- “Do, monitor, diagnose. Sometimes stopping isn’t an option. If we don’t keep going, things will fall apart right away. What can we do then?” If a patient has stopped breathing, start “with a task, such as intubating the patient. The next step is monitoring: you check if performing the task had the expected effect. If it didn’t, then you move onto the next step and come up with a new possible diagnosis. And then you go back to tasks because you need to do something — for example, administer medications or replace the bag — to test your new theory.”
(The HBR guest writers were András Tilcsik and Chris Clearfield, who recently published Meltdown: Why Our Systems Fail and What We Can Do About It)
Toys”R”Us, Part II
Category killer doesn’t mean that a company killed the category.. it means that they dominated (or co-dominated) it due to their focus and scale.
Toys”R”Us was a category killer because they niched down on one thing and one thing only. So while 70 years ago the mom & pop corner stores or Macy’s or Sears may have had a toy section or toy aisle, they didn’t know toys well, their selection was bad, they couldn’t sell toys cheaply, they had no leverage with toy manufacturers, they weren’t known for selling toys, and they didn’t really care about toys to begin with.
There were other toy stores, but they were small operations, making toys in the back, or only able to buy from local toy manufacturers. They were focused but had no efficiency, no scale. There was a huge opportunity for the first chain toy store – a big-box toy store – that could bring together focus, scale, efficiency, and brand.
Toys”R”Us Becomes Category Killer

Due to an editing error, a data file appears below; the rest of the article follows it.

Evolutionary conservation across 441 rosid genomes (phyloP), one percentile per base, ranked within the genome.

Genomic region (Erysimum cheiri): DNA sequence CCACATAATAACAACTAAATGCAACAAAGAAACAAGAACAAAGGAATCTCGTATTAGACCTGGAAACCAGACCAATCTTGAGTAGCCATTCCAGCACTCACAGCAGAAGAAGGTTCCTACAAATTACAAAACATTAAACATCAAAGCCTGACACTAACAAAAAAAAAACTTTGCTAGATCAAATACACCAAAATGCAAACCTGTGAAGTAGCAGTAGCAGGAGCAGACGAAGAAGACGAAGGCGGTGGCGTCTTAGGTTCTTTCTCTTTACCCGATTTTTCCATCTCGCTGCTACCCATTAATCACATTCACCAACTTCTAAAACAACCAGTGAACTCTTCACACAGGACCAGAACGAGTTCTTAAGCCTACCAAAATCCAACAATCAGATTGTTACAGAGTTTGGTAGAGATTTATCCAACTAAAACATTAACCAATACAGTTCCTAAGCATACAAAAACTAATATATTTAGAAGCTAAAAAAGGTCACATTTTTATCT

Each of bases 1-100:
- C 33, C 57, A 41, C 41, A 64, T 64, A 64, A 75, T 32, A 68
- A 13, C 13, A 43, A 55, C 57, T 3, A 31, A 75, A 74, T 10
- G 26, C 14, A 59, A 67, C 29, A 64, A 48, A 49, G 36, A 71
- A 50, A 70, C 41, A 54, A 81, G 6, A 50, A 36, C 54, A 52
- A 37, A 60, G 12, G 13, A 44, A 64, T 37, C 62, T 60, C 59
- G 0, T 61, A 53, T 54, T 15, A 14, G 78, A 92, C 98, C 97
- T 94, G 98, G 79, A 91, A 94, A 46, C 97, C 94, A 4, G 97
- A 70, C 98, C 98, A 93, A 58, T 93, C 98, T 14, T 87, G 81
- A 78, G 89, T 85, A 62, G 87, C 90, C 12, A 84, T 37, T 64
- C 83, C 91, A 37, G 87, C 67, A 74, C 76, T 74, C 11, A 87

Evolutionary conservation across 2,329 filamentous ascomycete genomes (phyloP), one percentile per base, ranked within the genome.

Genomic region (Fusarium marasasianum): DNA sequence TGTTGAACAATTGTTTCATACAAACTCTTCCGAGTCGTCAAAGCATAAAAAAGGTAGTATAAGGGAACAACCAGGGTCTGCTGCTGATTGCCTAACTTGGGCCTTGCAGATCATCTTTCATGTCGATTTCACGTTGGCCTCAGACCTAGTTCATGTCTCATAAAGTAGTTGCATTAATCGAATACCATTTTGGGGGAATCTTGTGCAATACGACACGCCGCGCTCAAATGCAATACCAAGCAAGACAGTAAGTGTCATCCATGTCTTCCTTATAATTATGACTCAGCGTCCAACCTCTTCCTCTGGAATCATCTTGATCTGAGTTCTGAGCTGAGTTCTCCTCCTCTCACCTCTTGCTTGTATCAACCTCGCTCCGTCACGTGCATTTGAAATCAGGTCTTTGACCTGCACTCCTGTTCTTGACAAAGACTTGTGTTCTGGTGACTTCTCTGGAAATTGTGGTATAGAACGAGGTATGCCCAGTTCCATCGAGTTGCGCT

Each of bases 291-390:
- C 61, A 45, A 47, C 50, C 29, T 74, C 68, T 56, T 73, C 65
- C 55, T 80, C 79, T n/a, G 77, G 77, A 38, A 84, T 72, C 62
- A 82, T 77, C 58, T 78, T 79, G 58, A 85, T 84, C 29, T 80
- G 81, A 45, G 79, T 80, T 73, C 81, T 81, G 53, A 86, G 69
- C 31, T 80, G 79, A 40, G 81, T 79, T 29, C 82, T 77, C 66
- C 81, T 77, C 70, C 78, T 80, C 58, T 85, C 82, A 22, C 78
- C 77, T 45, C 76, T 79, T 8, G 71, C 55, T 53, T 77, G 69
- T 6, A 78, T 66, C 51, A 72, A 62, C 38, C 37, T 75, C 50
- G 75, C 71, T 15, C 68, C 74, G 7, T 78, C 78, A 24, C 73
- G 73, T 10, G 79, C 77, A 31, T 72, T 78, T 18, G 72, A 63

History.com published a nice piece Monday about the history of Toys”R”Us. Returning from WWII, Charles Lazarus’ intuition told him that America was about to have a lot more babies. After opening a baby furniture store in his father’s bike repair shop, customers started asking for toys. As parents kept returning to buy toys for their growing children, Lazarus got out of the children’s furniture business and went all in on toys.
Big-box stores like Toys ‘R’ Us astonished the era’s consumers, who had simply never seen stores that big and crammed with merchandise. “What Lazarus really captured was this sense of American abundance after the war and after all those years of depression,” says Richard Gottlieb, founder of Global Toy Experts and an authority on the toy business.
From Wikipedia: “At its peak, Toys “R” Us was considered a classic example of a category killer, a business that specializes so thoroughly and efficiently in one sector that it pushes out competition from both smaller specialty stores and larger general retailers.”
Sadly, after Lazarus retired, Toys”R”Us began to lose it’s way. In 2005, Bain Capital, KKR, and Vornado Realty Trust announced a leveraged buyout (LBO). And as is typical for these types of private equity plays, the cost cutting began.
But as Toys ‘R’ Us dialed back its offerings, it cut back on the magic, too. When Toys ‘R’ Us changed its focus from the toys themselves to undercutting the competition, “You didn’t get the elation anymore,” says Gottlieb. “They failed because they ceased to love toys.”
Had Toys”R”Us remained focused on their core values and competency, I think they could have adapted and weathered the back-to-back storms of Walmart (the biggest big-box store) and Amazon.